English edit

 
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Etymology edit

From Middle English instrumental, instrumentale, from Medieval Latin īnstrūmentālis.

Pronunciation edit

  • IPA(key): /ɪnstɹəˈmɛntəl/, /ɪnstɹʊˈmɛntəl/
  • (file)
  • Rhymes: -ɛntəl

Adjective edit

instrumental (comparative more instrumental, superlative most instrumental)

  1. Essential or central; of great importance or relevance.
    He was instrumental in conducting the business.
    • c. 1599–1602 (date written), William Shakespeare, “The Tragedie of Hamlet, Prince of Denmarke”, in Mr. William Shakespeares Comedies, Histories, & Tragedies [] (First Folio), London: [] Isaac Iaggard, and Ed[ward] Blount, published 1623, →OCLC, [Act I, scene ii]:
      The head is not more native to the heart, The hand more instrumental to the mouth
    • 2012, Christoper Zara, Tortured Artists: From Picasso and Monroe to Warhol and Winehouse, the Twisted Secrets of the World's Most Creative Minds, part 1, chapter 2, 51:
      Few songwriters have been as instrumental in creating the mold for American music.
    • 2020 July 29, Ian Prosser discusses with Paul Stephen, “Rail needs robust and strategic plans”, in Rail, page 40:
      [...] Prosser was instrumental in the decision in 2010 to recommence publication of an annual health and safety report, following a period when it had fallen into abeyance.
  2. Serving as an instrument, medium, means, or agency.
    • 1896, Charles M. Sheldon, chapter 12, in In His Steps:
      Maxwell started back to his study, feeling that kind of satisfaction which a man feels when he has been even partly instrumental in finding an unemployed person a remunerative position.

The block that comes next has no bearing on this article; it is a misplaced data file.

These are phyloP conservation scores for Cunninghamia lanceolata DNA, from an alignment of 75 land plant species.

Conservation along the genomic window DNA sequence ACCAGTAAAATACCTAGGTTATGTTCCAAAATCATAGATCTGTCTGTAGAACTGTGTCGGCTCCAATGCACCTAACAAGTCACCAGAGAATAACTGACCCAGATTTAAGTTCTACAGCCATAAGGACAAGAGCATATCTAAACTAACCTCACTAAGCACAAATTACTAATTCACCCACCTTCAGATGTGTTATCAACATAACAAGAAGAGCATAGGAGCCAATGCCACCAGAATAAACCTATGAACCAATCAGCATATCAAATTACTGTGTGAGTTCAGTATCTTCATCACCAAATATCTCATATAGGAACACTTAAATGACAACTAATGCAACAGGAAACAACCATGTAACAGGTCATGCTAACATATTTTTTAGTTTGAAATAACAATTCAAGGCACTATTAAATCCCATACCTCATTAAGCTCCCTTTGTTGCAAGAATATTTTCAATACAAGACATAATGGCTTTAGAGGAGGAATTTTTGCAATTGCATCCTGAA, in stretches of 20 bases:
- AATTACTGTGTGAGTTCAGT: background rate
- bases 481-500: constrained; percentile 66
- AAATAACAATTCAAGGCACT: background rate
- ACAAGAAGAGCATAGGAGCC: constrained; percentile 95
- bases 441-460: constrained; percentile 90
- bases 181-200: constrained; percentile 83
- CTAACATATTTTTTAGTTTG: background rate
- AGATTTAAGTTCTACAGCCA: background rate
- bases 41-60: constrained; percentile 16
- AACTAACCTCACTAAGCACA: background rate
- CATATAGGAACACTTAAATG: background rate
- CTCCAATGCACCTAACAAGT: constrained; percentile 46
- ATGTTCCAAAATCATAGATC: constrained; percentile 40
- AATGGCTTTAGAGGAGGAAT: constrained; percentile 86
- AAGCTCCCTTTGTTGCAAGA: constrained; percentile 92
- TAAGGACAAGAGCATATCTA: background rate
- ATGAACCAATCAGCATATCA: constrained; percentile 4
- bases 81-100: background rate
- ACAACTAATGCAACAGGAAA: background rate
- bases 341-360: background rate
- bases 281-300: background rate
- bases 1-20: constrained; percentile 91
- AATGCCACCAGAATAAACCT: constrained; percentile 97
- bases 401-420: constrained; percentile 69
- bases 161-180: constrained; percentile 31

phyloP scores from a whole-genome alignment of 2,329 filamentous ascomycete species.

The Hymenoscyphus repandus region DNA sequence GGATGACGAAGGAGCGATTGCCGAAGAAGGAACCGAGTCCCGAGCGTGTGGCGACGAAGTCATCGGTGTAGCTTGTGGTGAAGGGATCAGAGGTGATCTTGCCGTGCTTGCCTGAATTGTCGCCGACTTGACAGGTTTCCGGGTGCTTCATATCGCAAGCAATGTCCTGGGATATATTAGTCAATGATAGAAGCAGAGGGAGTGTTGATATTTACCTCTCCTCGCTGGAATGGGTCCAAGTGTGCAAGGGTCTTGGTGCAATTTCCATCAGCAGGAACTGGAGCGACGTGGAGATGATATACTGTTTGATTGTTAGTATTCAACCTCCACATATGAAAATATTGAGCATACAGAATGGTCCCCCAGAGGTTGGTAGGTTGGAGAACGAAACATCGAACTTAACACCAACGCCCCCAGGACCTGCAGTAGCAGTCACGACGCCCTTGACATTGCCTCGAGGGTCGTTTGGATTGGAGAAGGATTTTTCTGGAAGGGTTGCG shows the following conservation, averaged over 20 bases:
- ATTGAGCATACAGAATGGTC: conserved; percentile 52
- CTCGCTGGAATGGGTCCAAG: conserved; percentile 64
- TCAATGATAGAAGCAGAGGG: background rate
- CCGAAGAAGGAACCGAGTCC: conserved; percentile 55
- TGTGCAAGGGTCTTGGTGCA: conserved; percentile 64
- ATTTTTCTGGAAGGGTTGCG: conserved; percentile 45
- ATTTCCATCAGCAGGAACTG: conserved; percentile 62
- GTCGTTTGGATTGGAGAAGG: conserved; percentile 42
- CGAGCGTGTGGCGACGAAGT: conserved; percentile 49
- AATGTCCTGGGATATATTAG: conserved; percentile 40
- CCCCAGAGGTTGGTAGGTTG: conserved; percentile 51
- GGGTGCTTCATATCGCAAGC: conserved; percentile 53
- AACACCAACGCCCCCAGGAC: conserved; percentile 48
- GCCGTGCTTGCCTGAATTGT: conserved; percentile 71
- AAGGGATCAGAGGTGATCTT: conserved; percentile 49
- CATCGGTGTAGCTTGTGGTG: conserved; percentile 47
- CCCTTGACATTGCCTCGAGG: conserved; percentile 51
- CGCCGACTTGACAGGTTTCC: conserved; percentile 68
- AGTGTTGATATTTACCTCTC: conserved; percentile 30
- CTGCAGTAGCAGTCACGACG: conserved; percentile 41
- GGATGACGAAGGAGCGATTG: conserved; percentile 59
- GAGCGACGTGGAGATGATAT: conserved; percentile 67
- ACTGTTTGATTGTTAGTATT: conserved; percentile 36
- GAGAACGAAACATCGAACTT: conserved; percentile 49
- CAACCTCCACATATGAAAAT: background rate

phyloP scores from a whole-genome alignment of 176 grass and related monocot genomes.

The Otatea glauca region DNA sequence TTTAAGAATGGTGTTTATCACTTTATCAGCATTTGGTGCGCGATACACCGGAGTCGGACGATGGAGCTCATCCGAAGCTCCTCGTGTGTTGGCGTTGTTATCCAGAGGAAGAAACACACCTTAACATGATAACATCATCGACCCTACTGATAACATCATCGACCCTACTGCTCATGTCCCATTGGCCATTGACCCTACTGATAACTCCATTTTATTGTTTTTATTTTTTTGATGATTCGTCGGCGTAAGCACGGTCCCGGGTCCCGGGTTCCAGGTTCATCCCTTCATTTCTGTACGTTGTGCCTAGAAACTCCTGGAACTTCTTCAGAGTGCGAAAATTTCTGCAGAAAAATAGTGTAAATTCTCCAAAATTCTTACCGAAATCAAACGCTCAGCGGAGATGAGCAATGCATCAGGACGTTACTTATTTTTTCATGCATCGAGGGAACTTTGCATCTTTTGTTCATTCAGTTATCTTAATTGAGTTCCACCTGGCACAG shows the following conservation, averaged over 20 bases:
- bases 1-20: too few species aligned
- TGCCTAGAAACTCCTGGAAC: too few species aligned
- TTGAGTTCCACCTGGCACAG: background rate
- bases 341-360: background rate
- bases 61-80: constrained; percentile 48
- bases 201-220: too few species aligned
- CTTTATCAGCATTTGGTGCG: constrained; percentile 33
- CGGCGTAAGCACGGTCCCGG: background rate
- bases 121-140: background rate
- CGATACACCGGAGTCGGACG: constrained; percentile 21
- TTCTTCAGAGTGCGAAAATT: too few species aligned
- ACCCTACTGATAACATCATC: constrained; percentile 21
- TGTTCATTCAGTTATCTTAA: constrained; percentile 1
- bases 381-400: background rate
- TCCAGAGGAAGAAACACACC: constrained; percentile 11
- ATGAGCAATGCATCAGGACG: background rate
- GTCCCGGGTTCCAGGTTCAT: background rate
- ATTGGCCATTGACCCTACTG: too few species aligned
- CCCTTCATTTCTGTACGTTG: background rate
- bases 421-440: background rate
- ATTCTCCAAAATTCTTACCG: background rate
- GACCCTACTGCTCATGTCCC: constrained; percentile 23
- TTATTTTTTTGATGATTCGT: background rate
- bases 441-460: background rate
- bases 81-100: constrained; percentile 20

3. (music) Pertaining to, made by, or prepared for an instrument, especially a musical instrument (rather than the human voice).
    instrumental music
    An instrumental part
  4. (grammar) Applied to a case expressing means or agency, generally indicated in English by by or with with the objective.
    the instrumental case

Antonyms edit

Coordinate terms edit

Derived terms edit

Related terms edit

Translations edit

Noun edit

instrumental (plural instrumentals)

  1. (grammar) The instrumental case.
  2. (music) A composition written or performed without lyrics or singing, using a lead instrument to replace vocals.
    • 1977, Stereo Review, volume 38, page 70:
      I recommend this album in the face of the fact that five of the eleven songs are the purest filler, dull instrumentals with a harmonica rifling over an indifferent rhythm section. The rest is magnificent []

Translations edit

Further reading edit

Catalan edit

Etymology edit

Borrowed from Latin īnstrūmentālis.

Pronunciation edit

Adjective edit

instrumental m or f (masculine and feminine plural instrumentals)

  1. instrumental

Derived terms edit

Related terms edit

Noun edit

instrumental m (uncountable)

  1. (grammar) instrumental
  2. (medicine) (set of) instruments

Further reading edit

French edit

Etymology edit

Learned borrowing from Late Latin īnstrūmentālis. By surface analysis, instrument +‎ -al.

Pronunciation edit

Adjective edit

instrumental (feminine instrumentale, masculine plural instrumentaux, feminine plural instrumentales)

  1. instrumental

Noun edit

instrumental m (plural instrumentaux)

  1. (grammar) instrumental case, instrumental
    Coordinate terms: accusatif, génitif, locatif, nominatif, vocatif